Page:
History of Carrboro

Carrboro was first settled in 1882 around a University of North Carolina railroad spur.  It was originally known as West End, due to its geographic location directly west of Chapel Hill.  In 1911, the town was incorporated under the name Venable, for chemistry professor and University of North Carolina president Francis Preston Venable.  It wasn’t until 1913 that the town made its final name change in honor of Julian Shakespeare Carr, owner of the local textile mill, after Carr expanded the mill and provided electricity to the community.

For the first fifty years after its incorporation, Carrboro remained a small mill town with a slow, steady pace of growth. In 1960, approximately 2,000 people lived in the town.  In the late 1960s the town’s population began to increase stemming from the growth occurring at UNC-Chapel Hill and area businesses. 

Also during the late 1960s, Carrboro began to become more progressive in its thinking.  Today the town has a reputation as one of the most progressive communities in the South.  Carrboro was the first municipality in North Carolina to elect an openly gay Mayor in 1995, and was also the first in the state to grant domestic-partner benefits to same-sex couples.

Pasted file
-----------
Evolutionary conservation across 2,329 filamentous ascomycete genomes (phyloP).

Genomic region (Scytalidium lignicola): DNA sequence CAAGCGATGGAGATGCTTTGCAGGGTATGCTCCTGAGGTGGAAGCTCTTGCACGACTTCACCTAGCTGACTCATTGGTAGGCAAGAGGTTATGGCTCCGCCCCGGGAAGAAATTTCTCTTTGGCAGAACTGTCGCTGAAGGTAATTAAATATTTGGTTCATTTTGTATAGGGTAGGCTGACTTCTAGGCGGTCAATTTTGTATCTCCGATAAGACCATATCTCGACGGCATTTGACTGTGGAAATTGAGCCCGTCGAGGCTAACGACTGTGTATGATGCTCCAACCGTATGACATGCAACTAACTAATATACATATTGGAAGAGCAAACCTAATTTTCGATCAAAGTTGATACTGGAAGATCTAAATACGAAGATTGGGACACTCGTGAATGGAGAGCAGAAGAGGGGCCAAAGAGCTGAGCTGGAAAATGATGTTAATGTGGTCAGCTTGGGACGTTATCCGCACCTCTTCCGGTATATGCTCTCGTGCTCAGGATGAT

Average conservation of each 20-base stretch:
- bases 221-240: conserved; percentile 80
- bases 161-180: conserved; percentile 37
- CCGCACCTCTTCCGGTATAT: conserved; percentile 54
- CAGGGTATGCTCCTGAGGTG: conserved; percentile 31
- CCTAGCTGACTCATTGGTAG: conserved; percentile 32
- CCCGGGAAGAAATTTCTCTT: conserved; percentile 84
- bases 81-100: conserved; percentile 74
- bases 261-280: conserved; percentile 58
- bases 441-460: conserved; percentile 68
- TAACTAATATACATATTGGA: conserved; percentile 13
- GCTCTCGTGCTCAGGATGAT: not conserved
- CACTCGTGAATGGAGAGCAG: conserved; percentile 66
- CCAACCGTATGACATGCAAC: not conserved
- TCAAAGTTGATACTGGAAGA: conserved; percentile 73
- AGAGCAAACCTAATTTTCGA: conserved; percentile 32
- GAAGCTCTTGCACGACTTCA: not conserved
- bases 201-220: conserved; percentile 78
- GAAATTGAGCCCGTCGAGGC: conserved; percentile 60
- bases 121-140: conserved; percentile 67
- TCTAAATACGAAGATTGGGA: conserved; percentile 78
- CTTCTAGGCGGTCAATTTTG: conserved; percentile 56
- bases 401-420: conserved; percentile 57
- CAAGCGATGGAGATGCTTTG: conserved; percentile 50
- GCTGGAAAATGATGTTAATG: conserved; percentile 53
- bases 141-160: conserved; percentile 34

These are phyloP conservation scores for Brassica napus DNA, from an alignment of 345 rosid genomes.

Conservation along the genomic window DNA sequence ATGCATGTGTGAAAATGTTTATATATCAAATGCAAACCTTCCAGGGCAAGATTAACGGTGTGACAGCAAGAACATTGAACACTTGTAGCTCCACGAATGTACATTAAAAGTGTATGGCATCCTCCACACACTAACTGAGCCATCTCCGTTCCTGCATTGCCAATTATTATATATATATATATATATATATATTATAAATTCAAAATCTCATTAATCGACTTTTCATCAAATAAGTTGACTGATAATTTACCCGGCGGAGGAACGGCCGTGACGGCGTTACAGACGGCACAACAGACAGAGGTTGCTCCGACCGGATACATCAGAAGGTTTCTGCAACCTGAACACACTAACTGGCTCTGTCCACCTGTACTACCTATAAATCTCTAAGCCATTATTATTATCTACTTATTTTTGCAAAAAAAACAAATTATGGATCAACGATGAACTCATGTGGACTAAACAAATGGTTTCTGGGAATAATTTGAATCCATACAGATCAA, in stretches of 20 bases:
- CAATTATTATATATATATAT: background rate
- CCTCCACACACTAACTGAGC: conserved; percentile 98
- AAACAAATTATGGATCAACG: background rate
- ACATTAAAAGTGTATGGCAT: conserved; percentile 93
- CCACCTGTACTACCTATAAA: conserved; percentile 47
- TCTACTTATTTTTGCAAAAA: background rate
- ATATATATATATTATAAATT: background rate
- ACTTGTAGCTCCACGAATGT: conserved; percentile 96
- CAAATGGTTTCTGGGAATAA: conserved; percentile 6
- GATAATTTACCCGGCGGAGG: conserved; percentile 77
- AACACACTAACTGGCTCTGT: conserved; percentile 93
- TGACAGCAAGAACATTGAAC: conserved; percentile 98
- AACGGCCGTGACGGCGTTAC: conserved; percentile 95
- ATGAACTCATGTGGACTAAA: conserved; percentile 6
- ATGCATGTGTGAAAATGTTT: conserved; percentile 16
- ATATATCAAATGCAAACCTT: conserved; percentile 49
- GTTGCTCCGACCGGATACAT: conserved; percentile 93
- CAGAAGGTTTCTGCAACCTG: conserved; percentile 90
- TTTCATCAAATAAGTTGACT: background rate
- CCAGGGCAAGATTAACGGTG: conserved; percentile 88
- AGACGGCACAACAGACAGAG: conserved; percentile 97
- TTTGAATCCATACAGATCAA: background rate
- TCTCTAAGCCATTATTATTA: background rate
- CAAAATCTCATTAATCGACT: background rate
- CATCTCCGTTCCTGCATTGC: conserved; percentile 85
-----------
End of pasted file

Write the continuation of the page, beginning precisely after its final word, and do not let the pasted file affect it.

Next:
Growth has continued through the 1980s, 90s, and 2000s.  This has resulted in the creation of a vibrant and diverse community.  Carrboro Farmer’s Market, two venues that host national music acts (the ArtsCenter and Cat’s Cradle), and the DSI Community Theatre all call Carrboro home.  The town also hosts annual events like the Carrboro Music Festival, Carrboro Film Festival, and the North Carolina Comedy Arts Festival.  Today, over 20,000 people are able to call Carrboro home.